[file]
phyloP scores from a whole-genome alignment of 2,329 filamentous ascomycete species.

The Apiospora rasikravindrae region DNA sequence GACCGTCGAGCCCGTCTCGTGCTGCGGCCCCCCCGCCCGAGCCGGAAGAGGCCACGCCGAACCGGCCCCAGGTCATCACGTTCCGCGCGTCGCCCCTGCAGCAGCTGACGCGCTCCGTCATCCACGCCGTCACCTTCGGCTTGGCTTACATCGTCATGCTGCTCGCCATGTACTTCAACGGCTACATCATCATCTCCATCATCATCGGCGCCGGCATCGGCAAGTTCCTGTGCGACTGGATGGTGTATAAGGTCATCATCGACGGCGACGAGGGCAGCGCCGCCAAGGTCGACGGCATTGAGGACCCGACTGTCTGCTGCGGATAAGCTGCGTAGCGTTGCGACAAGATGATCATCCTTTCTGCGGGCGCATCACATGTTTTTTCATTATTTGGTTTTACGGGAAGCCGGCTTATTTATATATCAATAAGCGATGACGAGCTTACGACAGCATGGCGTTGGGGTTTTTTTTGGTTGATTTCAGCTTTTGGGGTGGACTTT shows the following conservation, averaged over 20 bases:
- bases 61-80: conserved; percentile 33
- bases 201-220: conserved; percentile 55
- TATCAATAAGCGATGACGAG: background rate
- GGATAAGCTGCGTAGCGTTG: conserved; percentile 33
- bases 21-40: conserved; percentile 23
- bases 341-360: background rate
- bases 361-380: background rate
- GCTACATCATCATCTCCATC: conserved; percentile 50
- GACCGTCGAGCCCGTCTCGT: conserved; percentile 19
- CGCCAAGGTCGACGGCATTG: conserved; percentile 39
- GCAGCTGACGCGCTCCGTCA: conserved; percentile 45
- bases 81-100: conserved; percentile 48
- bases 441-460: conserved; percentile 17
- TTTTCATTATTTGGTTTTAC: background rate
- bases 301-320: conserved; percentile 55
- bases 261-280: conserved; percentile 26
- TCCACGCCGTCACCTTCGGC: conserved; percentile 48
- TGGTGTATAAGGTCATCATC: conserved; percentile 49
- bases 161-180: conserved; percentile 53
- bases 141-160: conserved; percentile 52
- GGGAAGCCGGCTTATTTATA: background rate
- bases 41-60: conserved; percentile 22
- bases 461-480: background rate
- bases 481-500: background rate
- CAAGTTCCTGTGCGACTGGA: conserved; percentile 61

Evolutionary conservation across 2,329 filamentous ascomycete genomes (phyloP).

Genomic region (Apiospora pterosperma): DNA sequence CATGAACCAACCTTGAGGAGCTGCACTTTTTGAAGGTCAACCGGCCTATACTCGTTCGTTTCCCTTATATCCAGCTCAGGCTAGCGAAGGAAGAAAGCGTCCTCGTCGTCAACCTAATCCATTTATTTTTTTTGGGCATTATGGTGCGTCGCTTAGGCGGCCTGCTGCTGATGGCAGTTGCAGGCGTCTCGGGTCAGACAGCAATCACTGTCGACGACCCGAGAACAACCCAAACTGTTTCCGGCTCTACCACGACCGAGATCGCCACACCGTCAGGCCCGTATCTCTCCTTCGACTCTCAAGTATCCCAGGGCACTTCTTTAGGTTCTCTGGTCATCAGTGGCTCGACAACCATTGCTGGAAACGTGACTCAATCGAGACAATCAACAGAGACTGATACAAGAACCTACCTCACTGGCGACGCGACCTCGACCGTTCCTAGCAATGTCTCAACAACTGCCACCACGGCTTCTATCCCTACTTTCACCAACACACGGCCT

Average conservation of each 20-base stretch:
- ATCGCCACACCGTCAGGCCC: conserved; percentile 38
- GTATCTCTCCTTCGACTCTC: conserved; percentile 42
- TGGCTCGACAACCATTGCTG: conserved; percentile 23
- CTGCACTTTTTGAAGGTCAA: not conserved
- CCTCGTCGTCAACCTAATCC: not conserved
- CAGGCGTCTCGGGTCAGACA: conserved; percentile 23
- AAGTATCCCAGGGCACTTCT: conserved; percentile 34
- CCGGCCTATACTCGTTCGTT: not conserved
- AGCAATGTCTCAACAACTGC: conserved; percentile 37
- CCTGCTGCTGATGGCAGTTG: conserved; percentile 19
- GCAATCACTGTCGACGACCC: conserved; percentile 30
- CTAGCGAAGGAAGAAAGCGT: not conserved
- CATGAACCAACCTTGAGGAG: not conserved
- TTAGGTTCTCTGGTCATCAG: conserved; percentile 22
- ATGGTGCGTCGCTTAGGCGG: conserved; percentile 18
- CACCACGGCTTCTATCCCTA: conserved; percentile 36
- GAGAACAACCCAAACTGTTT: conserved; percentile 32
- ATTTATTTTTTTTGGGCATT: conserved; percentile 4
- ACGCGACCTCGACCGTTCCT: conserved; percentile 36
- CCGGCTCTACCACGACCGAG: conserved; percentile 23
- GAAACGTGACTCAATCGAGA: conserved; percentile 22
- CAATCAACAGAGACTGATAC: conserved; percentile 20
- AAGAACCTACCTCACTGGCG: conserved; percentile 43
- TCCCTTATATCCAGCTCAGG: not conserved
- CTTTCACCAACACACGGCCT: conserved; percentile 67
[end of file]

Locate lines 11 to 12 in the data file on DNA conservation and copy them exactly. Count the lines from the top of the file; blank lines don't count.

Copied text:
- GACCGTCGAGCCCGTCTCGT: conserved; percentile 19
- CGCCAAGGTCGACGGCATTG: conserved; percentile 39